Unmanned aerial vehicles are one of the technological marvels of the century. Commonly known as drones, they continue to find applications in a wide range of areas, from precision agriculture to the unmanned deliveries of equipment and medicine in remote areas.
Drone inspection is one of the most useful applications of drones.
You might have heard of it but aren’t exactly sure what it entails. Read on for an overview of everything you need to know about the use of drones in inspection.
Let’s start by defining it.
What Is Drone Inspection?
Unmanned aerial vehicle (UAV) inspection is the use of drone-mounted sensors to collect data about the state of assets. The data can be used to:
- Inform predictive maintenance of high-value assets like electricity transmission lines.
- Assess the progress of projects. For example, you can use drones to track the construction of a building and measure it against your schedule.
The applications of UAV inspection are numerous. In most industries, you can use drones to acquire useful data. The above applications are just examples.
The process of inspecting assets using drones has multiple aspects. I’ll go over the most critical ones in the sections below.
One of the advantages of the use of drones in inspection is that you can collect a variety of data.
The most common type of data is RGB imagery. This involves the capture of normal photographs.
But, depending on the UAV payload you’ve equipped your drone with, you can collect additional types of data, including:
- Thermal data, useful for example in locating survivors after disasters.
- Ultraviolet data. This can come in handy when detecting corona discharges on electricity transmission lines.
- Near-infrared data. You can use this data to analyze the condition of plants on farms.
A combination of the above types of data can be incredibly insightful across a wide range of inspection use cases, from detection of leakages on roofs using thermal data to the detection of millimeter-sized damage in telecommunication infrastructure.
The type of data you can collect is dependent on the payload you have. Let’s get into that.
A drone payload is what you attach to the drone to achieve a certain goal. If the goal was to bomb an enemy camp, the payload would be a missile. But since our goal is to collect inspection data, our payload is a sensor.
A sensor is a device that is sensitive to a certain signal, usually part of the electromagnetic spectrum.
A visible light camera is sensitive to visible light and produces normal RGB images. On the other hand, an infrared camera is sensitive to infrared waves and produces a thermal image (heat map).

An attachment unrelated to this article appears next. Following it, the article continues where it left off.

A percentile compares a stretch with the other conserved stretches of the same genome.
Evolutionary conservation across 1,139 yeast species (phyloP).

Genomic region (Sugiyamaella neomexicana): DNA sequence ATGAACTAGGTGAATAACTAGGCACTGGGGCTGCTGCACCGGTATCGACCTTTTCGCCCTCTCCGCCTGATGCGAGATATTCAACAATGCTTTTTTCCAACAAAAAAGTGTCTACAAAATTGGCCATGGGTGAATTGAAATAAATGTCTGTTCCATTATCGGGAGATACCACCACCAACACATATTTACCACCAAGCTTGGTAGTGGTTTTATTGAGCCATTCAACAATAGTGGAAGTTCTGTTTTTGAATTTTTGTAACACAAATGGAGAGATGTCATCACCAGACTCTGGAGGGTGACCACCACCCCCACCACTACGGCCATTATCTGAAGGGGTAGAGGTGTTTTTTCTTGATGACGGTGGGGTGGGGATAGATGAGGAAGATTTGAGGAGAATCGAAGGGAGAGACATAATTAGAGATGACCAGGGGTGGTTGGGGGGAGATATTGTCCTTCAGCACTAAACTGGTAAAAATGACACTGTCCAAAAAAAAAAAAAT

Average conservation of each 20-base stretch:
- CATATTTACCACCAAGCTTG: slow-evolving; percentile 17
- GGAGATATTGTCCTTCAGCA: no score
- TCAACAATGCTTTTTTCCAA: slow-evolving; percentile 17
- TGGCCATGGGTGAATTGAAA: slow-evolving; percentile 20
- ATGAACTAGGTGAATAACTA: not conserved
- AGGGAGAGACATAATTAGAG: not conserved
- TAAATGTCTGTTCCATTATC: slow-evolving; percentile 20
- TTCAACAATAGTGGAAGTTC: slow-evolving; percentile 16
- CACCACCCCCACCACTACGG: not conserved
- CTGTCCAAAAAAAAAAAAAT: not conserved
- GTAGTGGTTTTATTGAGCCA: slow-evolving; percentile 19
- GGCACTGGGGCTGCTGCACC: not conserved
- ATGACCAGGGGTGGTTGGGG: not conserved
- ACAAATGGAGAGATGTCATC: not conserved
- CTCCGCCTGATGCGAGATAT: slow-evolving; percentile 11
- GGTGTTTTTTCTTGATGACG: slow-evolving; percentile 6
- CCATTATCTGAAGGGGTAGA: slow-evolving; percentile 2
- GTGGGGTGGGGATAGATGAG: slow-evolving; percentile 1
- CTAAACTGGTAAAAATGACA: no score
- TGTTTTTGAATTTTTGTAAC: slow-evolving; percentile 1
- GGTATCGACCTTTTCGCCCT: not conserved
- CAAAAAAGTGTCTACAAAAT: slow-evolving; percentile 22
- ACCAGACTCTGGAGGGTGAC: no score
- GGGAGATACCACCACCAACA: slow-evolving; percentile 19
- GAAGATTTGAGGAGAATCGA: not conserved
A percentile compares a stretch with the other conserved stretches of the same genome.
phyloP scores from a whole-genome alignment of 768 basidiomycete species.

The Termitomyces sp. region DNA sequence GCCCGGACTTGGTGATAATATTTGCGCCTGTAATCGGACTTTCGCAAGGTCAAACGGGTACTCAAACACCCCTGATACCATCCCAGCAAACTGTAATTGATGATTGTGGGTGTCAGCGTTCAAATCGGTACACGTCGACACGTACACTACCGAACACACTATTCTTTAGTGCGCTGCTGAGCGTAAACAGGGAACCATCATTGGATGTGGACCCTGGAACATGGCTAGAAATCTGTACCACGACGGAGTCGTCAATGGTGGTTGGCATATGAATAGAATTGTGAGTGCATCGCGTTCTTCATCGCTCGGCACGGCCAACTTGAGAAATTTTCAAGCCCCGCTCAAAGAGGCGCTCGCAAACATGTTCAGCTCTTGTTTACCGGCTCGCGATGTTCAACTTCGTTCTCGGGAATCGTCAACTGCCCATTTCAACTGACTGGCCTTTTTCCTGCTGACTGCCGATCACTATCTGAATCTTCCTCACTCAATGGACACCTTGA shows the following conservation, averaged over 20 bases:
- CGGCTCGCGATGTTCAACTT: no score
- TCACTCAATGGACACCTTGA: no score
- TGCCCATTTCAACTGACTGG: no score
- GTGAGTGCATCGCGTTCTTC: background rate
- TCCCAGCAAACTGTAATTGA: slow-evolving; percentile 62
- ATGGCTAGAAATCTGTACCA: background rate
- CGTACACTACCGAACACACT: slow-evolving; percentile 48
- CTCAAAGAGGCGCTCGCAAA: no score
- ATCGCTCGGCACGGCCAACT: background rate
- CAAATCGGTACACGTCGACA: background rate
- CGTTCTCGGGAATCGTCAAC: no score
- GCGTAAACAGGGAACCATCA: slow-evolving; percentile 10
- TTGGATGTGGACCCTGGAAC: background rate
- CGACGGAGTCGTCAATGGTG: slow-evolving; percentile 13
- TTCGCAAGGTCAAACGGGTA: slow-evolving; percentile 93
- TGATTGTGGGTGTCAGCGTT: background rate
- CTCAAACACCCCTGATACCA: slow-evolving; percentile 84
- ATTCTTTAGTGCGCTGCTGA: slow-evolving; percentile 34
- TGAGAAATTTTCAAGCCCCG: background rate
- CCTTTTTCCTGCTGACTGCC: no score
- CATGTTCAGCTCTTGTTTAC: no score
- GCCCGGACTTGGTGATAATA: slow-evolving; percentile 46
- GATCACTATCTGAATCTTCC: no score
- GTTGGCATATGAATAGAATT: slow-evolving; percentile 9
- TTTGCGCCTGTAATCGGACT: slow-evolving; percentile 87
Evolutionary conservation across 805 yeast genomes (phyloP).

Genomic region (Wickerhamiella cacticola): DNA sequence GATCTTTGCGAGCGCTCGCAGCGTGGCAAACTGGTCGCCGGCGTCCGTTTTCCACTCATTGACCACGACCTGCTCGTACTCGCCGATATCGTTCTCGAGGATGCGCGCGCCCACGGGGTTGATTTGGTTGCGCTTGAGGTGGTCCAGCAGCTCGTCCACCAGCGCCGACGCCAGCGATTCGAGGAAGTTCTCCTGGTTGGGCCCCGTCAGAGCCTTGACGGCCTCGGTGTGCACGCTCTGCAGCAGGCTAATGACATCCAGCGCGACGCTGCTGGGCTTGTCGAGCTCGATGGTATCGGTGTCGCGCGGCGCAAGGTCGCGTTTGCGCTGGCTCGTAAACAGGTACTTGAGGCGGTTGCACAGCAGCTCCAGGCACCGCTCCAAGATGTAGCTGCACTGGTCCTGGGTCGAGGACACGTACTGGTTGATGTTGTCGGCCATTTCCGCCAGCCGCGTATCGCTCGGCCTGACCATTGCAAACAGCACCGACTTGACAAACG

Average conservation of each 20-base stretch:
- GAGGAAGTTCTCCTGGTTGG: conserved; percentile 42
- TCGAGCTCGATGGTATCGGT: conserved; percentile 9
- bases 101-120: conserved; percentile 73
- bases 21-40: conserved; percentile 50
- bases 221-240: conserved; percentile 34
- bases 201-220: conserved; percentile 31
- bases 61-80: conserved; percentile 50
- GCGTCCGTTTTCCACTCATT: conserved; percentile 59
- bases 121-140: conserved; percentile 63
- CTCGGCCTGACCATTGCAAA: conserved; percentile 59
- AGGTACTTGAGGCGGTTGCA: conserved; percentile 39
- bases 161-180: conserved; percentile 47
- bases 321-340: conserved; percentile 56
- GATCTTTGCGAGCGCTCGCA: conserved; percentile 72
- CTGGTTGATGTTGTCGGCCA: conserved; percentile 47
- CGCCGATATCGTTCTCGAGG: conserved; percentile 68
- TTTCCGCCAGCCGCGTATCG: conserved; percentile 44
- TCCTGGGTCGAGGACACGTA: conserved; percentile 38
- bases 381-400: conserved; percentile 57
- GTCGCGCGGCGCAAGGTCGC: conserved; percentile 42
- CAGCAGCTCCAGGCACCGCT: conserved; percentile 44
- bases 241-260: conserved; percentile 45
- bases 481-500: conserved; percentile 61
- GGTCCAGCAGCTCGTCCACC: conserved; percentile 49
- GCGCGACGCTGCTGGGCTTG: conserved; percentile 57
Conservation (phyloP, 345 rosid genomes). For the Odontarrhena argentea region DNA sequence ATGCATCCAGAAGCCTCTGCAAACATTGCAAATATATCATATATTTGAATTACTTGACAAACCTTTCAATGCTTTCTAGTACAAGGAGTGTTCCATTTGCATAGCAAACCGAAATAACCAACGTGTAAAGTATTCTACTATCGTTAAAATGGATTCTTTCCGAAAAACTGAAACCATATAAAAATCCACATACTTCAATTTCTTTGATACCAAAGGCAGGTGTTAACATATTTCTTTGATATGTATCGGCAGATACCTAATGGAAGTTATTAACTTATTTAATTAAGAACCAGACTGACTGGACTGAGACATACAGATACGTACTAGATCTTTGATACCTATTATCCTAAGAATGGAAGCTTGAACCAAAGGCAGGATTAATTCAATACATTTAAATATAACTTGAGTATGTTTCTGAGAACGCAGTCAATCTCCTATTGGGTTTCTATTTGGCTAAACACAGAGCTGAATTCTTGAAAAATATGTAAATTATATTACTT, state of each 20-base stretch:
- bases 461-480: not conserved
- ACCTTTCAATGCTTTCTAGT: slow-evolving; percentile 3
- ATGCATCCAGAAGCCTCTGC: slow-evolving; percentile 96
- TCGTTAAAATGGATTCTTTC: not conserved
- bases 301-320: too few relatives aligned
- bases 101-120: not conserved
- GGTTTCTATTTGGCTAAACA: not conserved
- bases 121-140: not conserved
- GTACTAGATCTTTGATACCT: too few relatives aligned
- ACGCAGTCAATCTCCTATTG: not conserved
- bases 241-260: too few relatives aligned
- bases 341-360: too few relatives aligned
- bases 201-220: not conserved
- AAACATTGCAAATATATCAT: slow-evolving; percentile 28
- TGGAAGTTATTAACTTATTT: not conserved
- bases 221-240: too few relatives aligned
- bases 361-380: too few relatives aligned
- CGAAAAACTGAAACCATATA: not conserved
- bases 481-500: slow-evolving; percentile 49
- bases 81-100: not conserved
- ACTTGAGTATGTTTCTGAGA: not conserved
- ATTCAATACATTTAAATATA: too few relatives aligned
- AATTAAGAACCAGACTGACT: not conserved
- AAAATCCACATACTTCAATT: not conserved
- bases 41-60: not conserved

When doing UAV inspection, you first determine the data you want to collect. You then find the payload with the necessary sensor and attach it to your drone.
The value of the data you collect is only as good as your ability to make sense of it. And this is where data analysis comes in.
One of the advantages of UAV inspection is that it replaces manual inspection. For instance, instead of climbing up to the roof to check whether any repairs are needed, you just fly a drone over the roof and capture images.
If you have a good sensor, the images will be almost as good as being physically present on the roof.
While this certainly makes things easier, going through hours of footage can be tiring and inefficient, especially when you are dealing with a lot of assets.
Fortunately, thanks to technological advances like Artificial Intelligence and Machine Learning, you don’t have to comb through the footage.
With specially made software, you can automatically analyze data. The software will alert you to areas that need human attention so that you can take a closer look.
I’ve gone over some of the most important aspects of UAV inspection. If you’re just starting out, doing all this can be daunting. Luckily, instead of undertaking to set up a fully operational UAV inspection project from scratch, you can outsource it to aerial imaging companies.
Aerial Imaging Companies
An aerial imaging company typically has everything you need to carry out a successful UAV inspection.
They have a range of both rotor and fixed-wing drones, qualified drone pilots, mapping software, image analysis software, and so on. Furthermore, they have a range of skills and competencies that will come in handy.
For example, drone projects usually require permits. The process of acquiring a permit can be lengthy and complicated. But with the help of an experienced aerial imaging company, it gets easier.